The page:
Gas stations store their fuel supply in underground storage tanks. These tanks and the related piping have leaked more often than not at old gas station sites. Old gas stations also may have had auto service with hydraulic hoists in the service bays. The below ground mechanisms can leak hydraulic oil. Used oil is often stored in underground tanks. Solvents may have been used to clean parts. Gas stations, as you can see, have many potential sources for contamination to get into the ground. Gasoline, diesel, oil, and, in some cases, solvents are the potential contaminants.

Compared to PCE, petroleum contamination is relatively easy to chase. It usually smells and petroleum contaminated soil is usually discolored. Petroleum products float on water such that when a release of say gasoline or diesel filters down through the soil and encounters the water table it flattens out and floats. Of course, some fraction also dissolves into the groundwater. PCE, on the other hand, is volatile and the vapors travel along preferential pathways through the soil such as sandy zones, utility trenches, and under pavement. It is not obvious by smell or color in soil at trace but still hazardous concentrations. We use a hand-held organic vapor monitor to screen soil for PCE and other solvents. PCE is also heavier than water so it sinks rather than floats in groundwater. PCE is nasty stuff.

Based on these findings, I put together a scope and budget to sample and analyze soil and groundwater samples at the former dry cleaner and two gas station locations. We will use direct-push probe methods ("Geoprobe"). Direct push probing is basically driving a hollow core barrel into the soil and retrieving a core sample of soil. When we hit groundwater, we will collect a groundwater sample using a number of methods. The most basic method is to drop a slotted 3/4 inch PVC casing down into the probe hole and pump out the sample. Another method is to drive a hydropunch to the desired sampling depth and pump out a water sample. A hydropunch is a stainless steel well screen with a retractable sleeve.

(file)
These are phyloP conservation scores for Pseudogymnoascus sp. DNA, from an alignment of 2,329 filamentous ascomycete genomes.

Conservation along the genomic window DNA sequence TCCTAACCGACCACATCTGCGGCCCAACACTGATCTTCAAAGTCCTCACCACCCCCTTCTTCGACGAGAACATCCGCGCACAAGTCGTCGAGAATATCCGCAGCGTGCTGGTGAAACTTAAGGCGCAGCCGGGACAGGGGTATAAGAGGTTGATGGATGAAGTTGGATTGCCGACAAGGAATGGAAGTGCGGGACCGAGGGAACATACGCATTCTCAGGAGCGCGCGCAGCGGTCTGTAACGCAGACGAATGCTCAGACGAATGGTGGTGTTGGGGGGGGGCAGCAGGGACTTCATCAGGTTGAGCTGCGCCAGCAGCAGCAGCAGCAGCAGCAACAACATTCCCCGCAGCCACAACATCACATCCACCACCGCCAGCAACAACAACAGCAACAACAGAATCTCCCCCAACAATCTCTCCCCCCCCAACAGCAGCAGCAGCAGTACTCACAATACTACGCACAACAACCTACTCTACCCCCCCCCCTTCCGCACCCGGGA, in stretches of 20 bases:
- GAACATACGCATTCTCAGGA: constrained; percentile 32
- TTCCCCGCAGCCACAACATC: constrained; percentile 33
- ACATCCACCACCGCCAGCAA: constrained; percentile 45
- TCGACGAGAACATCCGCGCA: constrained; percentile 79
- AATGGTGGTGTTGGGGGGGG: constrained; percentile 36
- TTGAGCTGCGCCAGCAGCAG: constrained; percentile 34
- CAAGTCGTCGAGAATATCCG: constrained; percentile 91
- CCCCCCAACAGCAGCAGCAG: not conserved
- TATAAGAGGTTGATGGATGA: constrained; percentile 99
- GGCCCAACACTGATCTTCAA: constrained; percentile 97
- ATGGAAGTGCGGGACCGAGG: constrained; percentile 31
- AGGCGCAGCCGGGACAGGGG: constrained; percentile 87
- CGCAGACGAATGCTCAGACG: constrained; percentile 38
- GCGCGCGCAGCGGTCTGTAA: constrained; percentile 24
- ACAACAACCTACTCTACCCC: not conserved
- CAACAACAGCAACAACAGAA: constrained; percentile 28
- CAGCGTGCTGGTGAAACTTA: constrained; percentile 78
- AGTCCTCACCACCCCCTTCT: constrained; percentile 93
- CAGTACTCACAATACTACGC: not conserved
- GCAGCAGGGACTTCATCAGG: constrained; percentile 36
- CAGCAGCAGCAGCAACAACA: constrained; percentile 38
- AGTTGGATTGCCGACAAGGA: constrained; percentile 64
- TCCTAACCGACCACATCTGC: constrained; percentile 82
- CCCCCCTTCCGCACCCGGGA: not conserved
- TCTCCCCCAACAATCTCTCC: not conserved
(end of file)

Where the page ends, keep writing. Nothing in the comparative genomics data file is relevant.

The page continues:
As of today, we completed two probe borings. I had selected a target depth of 20 feet, expecting we'd encounter groundwater before 20 feet. I got a call from the young geologist in the field "20 feet and still no water." I told her to go another 10 feet and call back. As it turns out we hit groundwater at 28 feet.

No signs of contamination, but we'll see what the laboratory finds in the samples. We're doing a 24-hour turnaround, which is extremely fast and pricey. But the client needs results quick so they can make a decision on purchasing the property. Real estate transactions have become fast-paced, almost too fast-paced.

Thursday, October 12, 2006

Silicon Valley Phase I

Monday and Tuesday of this week found me in Silicon Valley doing that Phase I project. I met one of my colleagues from our Sacramento office who came out to lend a hand. She's a young woman who impressed me with her initiative and intelligence. Our company hires some remarkable young people. We spent the day going through the property. I had budgeted two days for two people. But toward the end of the day I realized that I could wrap up the field work the following day by myself. With that I dispatched my colleague to head back to Sacramento. She was quite happy to be heading back home, being a newlywed with a new house and working on her Master's thesis.

Tuesday I met with the roofing consultant and two roofers to run around the roofs shagging roof core samples for asbestos analysis. The roofing consultant is a friend who I see on all these jobs we do for this client. He had just returned from Cabo and so we told our favorite Baja stories. I probably wouldn't recognize Cabo from when I was last there in the late 1980s. Even the barren beaches of Todos Santos are being developed.

We were joined later in the morning by the property condition consultant, another friend seen on these jobs. I joined the PCA consultant for a two beer lunch at the Firehouse Brewery. After that, I skipped over to the library to review city directories, a tedious task made more efficient with a digital camera.

I packed up and caught the 8:30 pm flight from SJC to SEA. I walked into the house about 11:40. My wife had made a delicious apple cake that made the perfect midnight snack.

Sunday, October 08, 2006

Jesus is Lord of Coalinga - California Dreamin' Part V

Continuing on with my California tour, I left Manteca, the town of Lard, and headed south on Interstate 5, the aorta of California. My destination was Paso Robles. In order to get there I chose to take the long road. The long road went through Coalinga. I'd grown up and lived in California most of my life and somehow avoided Coalinga, or more likely it avoided me.

The road from I-5 to Coalinga passes through a low range of hills peppered with oil well pump jacks, resembling overgrown grasshoppers, similar to their smaller, lowly cousins that rattle up and away in advance of any hiker strolling through these hills willing to chance rattlesnakes and a sockful of foxtails.

Coalinga is actually set in a beautiful valley of pasture, hayfields, and a gravel pit. The town itself is rather bland and on this warm Wednesday afternoon it was unhurried and quiet. I was in need of a big latte and found a local coffee spot just off the main street in what could oxymoronically be called the shopping district. Three teens, a boy and two girls, were sitting around chatting. One of the girls actually worked there and whipped up a 20 ouncer for me. The inside had a smattering of decorative Christian paraphenalia and slogans. I left a nice tip and hit the road.